What is peculiar about the murders in Edgar Allan Poe's story "The Murders in the Rue Morgue"?
The murders were peculiar because circumstantial evidence at the scene of the murders offered no clues as to how the murders had been committed.
For example, Madame L'Espanaye and Mademoiselle Camille L'Espanaye lived very private lives; by all indications, they admitted no close acquaintances into their lives. How then, could they have been murdered in such horrific ways? Additionally, both the neighbors and the police had to force their way into the house with a crowbar. Once inside, their rush to the fourth floor led to the discovery of an apartment that was locked from the inside. Meanwhile, witnesses claimed to have heard two voices at the time of the murders. One was reportedly that of a Frenchman, and the other of a foreigner speaking an indecipherable language of some sort, perhaps Italian, German, Russian, or even Spanish (from the viewpoint of the witnesses).
To make matters more peculiar, the immediate evidence at the crime scene offered no clues as to how the apartment had been breached. The shutters at the front of the house were always closed, and those in the back were closed at the time of the murders. There were no secret passageways the murderer could have escaped through even as the police breached the house. Additionally, the chimneys were too narrow to admit complete passage for a human body; Mademoiselle L'Espanaye's body, was after all, only stuffed partway up the chimney. Also, a trap-door on the roof had been securely nailed shut for many years.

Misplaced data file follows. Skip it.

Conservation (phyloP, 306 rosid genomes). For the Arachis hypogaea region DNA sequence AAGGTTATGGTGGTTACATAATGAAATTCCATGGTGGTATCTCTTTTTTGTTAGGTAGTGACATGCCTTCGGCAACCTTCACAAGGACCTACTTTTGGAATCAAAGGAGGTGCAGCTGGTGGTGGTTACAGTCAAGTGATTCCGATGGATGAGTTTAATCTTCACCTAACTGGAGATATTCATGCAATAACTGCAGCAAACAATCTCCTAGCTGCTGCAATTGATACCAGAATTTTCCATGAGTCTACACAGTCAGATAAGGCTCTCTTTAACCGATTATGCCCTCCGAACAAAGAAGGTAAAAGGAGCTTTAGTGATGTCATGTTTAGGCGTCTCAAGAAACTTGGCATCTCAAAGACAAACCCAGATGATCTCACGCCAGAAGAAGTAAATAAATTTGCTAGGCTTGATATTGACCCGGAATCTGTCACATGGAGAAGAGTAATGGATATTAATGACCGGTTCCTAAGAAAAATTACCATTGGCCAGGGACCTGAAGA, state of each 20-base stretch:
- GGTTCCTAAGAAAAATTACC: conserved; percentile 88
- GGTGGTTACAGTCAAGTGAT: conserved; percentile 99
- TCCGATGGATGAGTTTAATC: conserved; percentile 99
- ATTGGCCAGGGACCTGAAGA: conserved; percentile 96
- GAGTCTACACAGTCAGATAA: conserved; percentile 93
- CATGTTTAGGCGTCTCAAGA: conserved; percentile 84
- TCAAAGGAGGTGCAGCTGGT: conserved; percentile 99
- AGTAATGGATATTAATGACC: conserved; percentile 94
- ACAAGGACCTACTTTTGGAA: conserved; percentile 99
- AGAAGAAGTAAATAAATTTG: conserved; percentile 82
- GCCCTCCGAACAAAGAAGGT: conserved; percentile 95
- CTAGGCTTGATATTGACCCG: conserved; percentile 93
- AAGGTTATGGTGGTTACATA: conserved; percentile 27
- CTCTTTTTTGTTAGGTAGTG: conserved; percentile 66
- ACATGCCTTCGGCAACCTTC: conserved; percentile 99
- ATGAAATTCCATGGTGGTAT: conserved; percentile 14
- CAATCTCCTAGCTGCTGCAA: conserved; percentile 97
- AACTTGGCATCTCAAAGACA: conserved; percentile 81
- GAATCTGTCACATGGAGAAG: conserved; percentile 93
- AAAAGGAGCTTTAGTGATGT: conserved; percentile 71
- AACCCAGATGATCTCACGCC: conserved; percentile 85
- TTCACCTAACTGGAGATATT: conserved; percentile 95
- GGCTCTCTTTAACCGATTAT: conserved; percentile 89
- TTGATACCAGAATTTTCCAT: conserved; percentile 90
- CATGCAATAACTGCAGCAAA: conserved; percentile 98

Meanwhile, there were two bags containing nearly four thousand francs in gold left intact at the crime scene; therefore, a robbery motive could not be ascribed to the murderer. So, what was peculiar about the murders was the fact that circumstantial evidence at the crime scene appeared to offer no clues regarding the possible motives for the murders nor evidence for how the apartment had been breached.
It was only later, with Dupin's estimation that the tufts of hair he found clutched between Madame L'Espanaye's fingers were not of human origin, that the investigators began to make headway in their analysis.
The murders were peculiar because of the grotesqueness of them. The older woman was found outside, head nearly severed completely off, and body horribly beaten. The younger woman was found strangled to death and shoved up a chimney. She was so far up it that it took a few men to free her body implying that whomever killed the women had considerable strength. The weirdest part was the fact these murders were committed when the house was locked up from the inside.